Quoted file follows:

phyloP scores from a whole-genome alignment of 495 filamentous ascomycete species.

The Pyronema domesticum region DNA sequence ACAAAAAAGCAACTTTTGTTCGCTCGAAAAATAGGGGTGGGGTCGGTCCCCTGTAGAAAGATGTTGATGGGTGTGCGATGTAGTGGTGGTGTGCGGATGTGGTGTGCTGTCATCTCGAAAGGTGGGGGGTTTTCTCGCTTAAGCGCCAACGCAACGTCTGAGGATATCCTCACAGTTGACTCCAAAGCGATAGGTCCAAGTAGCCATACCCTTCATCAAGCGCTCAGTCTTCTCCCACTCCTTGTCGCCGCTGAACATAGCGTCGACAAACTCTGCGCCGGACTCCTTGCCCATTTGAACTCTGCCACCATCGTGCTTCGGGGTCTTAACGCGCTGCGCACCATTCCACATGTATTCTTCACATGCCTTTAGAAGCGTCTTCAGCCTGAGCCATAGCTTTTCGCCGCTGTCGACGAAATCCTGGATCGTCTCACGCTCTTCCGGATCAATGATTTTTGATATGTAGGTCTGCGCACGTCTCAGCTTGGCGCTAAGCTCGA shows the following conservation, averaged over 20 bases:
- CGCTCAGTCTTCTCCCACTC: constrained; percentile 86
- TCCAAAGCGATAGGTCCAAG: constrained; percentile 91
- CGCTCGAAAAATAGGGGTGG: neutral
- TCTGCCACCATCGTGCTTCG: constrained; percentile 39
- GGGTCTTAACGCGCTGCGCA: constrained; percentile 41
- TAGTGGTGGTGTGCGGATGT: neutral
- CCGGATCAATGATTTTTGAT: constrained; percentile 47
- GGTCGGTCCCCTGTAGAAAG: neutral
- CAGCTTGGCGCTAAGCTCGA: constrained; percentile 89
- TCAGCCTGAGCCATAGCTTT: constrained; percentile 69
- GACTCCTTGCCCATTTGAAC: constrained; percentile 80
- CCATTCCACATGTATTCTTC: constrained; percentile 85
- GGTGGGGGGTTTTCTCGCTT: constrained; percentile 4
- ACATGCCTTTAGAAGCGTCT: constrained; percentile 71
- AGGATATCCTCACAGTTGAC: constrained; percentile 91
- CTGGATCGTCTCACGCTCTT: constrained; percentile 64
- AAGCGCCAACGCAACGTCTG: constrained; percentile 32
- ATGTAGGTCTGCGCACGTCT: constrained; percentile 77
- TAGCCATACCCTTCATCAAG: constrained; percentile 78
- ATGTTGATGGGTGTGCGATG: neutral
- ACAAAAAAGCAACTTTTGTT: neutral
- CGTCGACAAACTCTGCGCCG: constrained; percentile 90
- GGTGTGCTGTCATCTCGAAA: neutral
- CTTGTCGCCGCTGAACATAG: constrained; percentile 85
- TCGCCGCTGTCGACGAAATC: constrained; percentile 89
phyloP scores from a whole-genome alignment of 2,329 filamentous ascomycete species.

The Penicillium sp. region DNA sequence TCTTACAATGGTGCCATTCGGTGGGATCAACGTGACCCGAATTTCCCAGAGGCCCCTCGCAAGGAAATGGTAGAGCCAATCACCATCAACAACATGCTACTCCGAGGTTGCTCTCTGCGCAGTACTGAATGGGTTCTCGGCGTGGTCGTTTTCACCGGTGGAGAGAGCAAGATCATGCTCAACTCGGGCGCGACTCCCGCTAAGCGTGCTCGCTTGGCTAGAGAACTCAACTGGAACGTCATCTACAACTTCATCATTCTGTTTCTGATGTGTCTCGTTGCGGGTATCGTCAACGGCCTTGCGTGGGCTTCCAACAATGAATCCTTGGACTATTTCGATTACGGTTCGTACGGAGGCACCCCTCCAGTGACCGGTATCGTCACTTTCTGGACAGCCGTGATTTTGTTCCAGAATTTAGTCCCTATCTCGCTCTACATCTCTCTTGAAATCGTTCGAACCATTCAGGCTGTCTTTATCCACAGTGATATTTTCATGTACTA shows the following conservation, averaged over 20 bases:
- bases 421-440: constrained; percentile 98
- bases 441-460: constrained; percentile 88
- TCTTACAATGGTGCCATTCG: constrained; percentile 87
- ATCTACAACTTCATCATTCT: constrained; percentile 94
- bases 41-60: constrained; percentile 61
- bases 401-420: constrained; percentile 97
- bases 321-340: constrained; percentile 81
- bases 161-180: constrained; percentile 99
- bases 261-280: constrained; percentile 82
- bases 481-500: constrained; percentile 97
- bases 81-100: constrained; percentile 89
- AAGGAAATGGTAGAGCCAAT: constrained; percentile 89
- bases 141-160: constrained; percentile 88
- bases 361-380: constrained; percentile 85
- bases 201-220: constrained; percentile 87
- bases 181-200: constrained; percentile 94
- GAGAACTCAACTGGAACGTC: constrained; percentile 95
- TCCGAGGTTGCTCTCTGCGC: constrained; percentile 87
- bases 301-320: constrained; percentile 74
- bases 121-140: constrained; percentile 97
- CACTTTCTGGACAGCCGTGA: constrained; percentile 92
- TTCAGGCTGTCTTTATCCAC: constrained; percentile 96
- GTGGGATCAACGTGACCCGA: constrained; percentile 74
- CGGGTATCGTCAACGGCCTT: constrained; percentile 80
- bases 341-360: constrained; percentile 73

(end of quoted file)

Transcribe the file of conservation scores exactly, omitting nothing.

phyloP scores from a whole-genome alignment of 495 filamentous ascomycete species.

The Pyronema domesticum region DNA sequence ACAAAAAAGCAACTTTTGTTCGCTCGAAAAATAGGGGTGGGGTCGGTCCCCTGTAGAAAGATGTTGATGGGTGTGCGATGTAGTGGTGGTGTGCGGATGTGGTGTGCTGTCATCTCGAAAGGTGGGGGGTTTTCTCGCTTAAGCGCCAACGCAACGTCTGAGGATATCCTCACAGTTGACTCCAAAGCGATAGGTCCAAGTAGCCATACCCTTCATCAAGCGCTCAGTCTTCTCCCACTCCTTGTCGCCGCTGAACATAGCGTCGACAAACTCTGCGCCGGACTCCTTGCCCATTTGAACTCTGCCACCATCGTGCTTCGGGGTCTTAACGCGCTGCGCACCATTCCACATGTATTCTTCACATGCCTTTAGAAGCGTCTTCAGCCTGAGCCATAGCTTTTCGCCGCTGTCGACGAAATCCTGGATCGTCTCACGCTCTTCCGGATCAATGATTTTTGATATGTAGGTCTGCGCACGTCTCAGCTTGGCGCTAAGCTCGA shows the following conservation, averaged over 20 bases:
- CGCTCAGTCTTCTCCCACTC: constrained; percentile 86
- TCCAAAGCGATAGGTCCAAG: constrained; percentile 91
- CGCTCGAAAAATAGGGGTGG: neutral
- TCTGCCACCATCGTGCTTCG: constrained; percentile 39
- GGGTCTTAACGCGCTGCGCA: constrained; percentile 41
- TAGTGGTGGTGTGCGGATGT: neutral
- CCGGATCAATGATTTTTGAT: constrained; percentile 47
- GGTCGGTCCCCTGTAGAAAG: neutral
- CAGCTTGGCGCTAAGCTCGA: constrained; percentile 89
- TCAGCCTGAGCCATAGCTTT: constrained; percentile 69
- GACTCCTTGCCCATTTGAAC: constrained; percentile 80
- CCATTCCACATGTATTCTTC: constrained; percentile 85
- GGTGGGGGGTTTTCTCGCTT: constrained; percentile 4
- ACATGCCTTTAGAAGCGTCT: constrained; percentile 71
- AGGATATCCTCACAGTTGAC: constrained; percentile 91
- CTGGATCGTCTCACGCTCTT: constrained; percentile 64
- AAGCGCCAACGCAACGTCTG: constrained; percentile 32
- ATGTAGGTCTGCGCACGTCT: constrained; percentile 77
- TAGCCATACCCTTCATCAAG: constrained; percentile 78
- ATGTTGATGGGTGTGCGATG: neutral
- ACAAAAAAGCAACTTTTGTT: neutral
- CGTCGACAAACTCTGCGCCG: constrained; percentile 90
- GGTGTGCTGTCATCTCGAAA: neutral
- CTTGTCGCCGCTGAACATAG: constrained; percentile 85
- TCGCCGCTGTCGACGAAATC: constrained; percentile 89
phyloP scores from a whole-genome alignment of 2,329 filamentous ascomycete species.

The Penicillium sp. region DNA sequence TCTTACAATGGTGCCATTCGGTGGGATCAACGTGACCCGAATTTCCCAGAGGCCCCTCGCAAGGAAATGGTAGAGCCAATCACCATCAACAACATGCTACTCCGAGGTTGCTCTCTGCGCAGTACTGAATGGGTTCTCGGCGTGGTCGTTTTCACCGGTGGAGAGAGCAAGATCATGCTCAACTCGGGCGCGACTCCCGCTAAGCGTGCTCGCTTGGCTAGAGAACTCAACTGGAACGTCATCTACAACTTCATCATTCTGTTTCTGATGTGTCTCGTTGCGGGTATCGTCAACGGCCTTGCGTGGGCTTCCAACAATGAATCCTTGGACTATTTCGATTACGGTTCGTACGGAGGCACCCCTCCAGTGACCGGTATCGTCACTTTCTGGACAGCCGTGATTTTGTTCCAGAATTTAGTCCCTATCTCGCTCTACATCTCTCTTGAAATCGTTCGAACCATTCAGGCTGTCTTTATCCACAGTGATATTTTCATGTACTA shows the following conservation, averaged over 20 bases:
- bases 421-440: constrained; percentile 98
- bases 441-460: constrained; percentile 88
- TCTTACAATGGTGCCATTCG: constrained; percentile 87
- ATCTACAACTTCATCATTCT: constrained; percentile 94
- bases 41-60: constrained; percentile 61
- bases 401-420: constrained; percentile 97
- bases 321-340: constrained; percentile 81
- bases 161-180: constrained; percentile 99
- bases 261-280: constrained; percentile 82
- bases 481-500: constrained; percentile 97
- bases 81-100: constrained; percentile 89
- AAGGAAATGGTAGAGCCAAT: constrained; percentile 89
- bases 141-160: constrained; percentile 88
- bases 361-380: constrained; percentile 85
- bases 201-220: constrained; percentile 87
- bases 181-200: constrained; percentile 94
- GAGAACTCAACTGGAACGTC: constrained; percentile 95
- TCCGAGGTTGCTCTCTGCGC: constrained; percentile 87
- bases 301-320: constrained; percentile 74
- bases 121-140: constrained; percentile 97
- CACTTTCTGGACAGCCGTGA: constrained; percentile 92
- TTCAGGCTGTCTTTATCCAC: constrained; percentile 96
- GTGGGATCAACGTGACCCGA: constrained; percentile 74
- CGGGTATCGTCAACGGCCTT: constrained; percentile 80
- bases 341-360: constrained; percentile 73